Illustrations in picture books go beyond entertaining children and teach them how to navigate the world, according to a study published by the American Psychological Association on November 5.

Australian researcher Gabrielle Simcock from the University of Queensland and American scientist Judy DeLoache from the University of Virginia tested 132 children younger than 30 months old to see if they could mimic actions depicted in picture books. The results varied according to the children’s ages and whether a photograph or drawing was used, but most children could complete the actions they had seen on the pages.

“This common form of interaction that takes place very early in children’s lives may provide an important source of information to them about the world around them,” Simcock said in a statement.

Most parents in the US read to their toddlers daily, the researchers said, but until now studies have focused on how parents use the books to relate to their children.

In the first of the pair’s experiments, children were read a book about building a rattle that showed photographs of a toddler putting a rubber ball in a plastic jar and then attaching a stick. They were then given the same equipment as in the book and told to make a rattle.

Most of the children were able to complete some of the steps, with most putting the ball in the jar and about half attaching the stick. All performed better than a control group that was given the equipment but did not see the book.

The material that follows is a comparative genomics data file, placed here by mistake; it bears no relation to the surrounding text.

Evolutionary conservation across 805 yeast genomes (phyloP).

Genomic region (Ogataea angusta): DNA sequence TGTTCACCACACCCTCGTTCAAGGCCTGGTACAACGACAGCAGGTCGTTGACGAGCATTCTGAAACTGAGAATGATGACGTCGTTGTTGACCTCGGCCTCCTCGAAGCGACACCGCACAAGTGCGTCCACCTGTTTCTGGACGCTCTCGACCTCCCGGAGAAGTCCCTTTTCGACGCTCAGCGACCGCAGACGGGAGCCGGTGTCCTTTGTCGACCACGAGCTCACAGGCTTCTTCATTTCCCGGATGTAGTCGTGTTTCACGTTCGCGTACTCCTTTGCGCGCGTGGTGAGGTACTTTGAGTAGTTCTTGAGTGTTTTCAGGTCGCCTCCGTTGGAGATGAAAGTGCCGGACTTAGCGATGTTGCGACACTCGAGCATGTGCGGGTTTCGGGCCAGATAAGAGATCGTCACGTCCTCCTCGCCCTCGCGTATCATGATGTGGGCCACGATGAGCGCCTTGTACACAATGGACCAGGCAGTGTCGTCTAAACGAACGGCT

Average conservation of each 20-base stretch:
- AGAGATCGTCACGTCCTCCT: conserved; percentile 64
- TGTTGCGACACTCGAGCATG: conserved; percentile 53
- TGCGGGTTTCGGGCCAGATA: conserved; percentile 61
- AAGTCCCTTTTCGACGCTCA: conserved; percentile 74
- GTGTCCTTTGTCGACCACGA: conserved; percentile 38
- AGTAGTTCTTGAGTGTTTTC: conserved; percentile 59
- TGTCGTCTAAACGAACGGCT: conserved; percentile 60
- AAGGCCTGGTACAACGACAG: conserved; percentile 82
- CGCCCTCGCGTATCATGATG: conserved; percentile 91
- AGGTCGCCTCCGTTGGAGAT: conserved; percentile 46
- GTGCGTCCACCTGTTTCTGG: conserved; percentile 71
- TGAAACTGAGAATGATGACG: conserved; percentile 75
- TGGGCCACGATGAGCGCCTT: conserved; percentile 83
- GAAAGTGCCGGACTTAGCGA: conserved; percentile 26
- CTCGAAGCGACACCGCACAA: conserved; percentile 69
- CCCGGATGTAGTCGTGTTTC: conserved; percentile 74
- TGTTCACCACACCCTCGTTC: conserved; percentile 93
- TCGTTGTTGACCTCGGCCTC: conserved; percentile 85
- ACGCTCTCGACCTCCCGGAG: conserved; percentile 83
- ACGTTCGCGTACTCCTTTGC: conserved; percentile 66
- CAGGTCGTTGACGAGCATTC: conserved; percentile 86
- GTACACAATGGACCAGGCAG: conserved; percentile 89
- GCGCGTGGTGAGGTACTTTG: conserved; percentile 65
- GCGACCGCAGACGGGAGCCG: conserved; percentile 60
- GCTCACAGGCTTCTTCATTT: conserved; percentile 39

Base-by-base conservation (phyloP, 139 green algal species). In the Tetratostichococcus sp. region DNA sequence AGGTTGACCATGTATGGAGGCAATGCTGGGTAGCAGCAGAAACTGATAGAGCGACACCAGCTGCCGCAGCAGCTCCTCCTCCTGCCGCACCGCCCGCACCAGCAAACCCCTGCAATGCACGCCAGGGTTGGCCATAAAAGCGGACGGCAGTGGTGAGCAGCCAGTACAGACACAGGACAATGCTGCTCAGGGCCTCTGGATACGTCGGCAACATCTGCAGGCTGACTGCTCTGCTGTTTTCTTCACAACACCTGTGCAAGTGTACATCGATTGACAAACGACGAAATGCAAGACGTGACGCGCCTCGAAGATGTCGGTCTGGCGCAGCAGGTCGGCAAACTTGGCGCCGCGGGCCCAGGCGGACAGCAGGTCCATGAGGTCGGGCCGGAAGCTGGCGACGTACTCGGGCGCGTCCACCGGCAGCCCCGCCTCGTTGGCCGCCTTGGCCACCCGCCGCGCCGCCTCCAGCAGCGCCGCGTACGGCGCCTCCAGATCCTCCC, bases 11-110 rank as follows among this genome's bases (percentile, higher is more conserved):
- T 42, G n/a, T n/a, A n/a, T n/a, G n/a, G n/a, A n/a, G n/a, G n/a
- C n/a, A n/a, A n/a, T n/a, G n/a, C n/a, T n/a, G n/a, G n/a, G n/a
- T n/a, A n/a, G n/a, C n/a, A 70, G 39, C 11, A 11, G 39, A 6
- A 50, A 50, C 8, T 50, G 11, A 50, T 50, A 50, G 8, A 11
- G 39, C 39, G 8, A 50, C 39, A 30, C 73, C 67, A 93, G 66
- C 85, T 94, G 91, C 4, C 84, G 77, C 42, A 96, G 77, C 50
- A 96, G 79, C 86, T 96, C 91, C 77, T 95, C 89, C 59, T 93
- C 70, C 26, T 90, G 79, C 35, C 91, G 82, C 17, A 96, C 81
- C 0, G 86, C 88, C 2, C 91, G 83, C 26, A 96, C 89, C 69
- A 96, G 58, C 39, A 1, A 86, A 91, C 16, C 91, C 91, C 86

The photographs were then published as drawings. Toddlers who were 24 months

and 30 months old did just as well as when using photographs, but those who were 18 months old could not perform the actions.

Finally, the 24 month and 30 month old children were shown black and white drawings made from the photographs. This time around, the 2-year-olds did as poorly as the control group in putting the pieces together.

This showed that young children learn best from pictures that realistically represent objects, the scientists said.

“The younger the child, the more difficult it is to appreciate the representational relation between a symbol — including a picture — and what it stands for,” they wrote in the journal Developmental Psychology.

All of the children were able to put the rattle together after having an adult show them, the two said.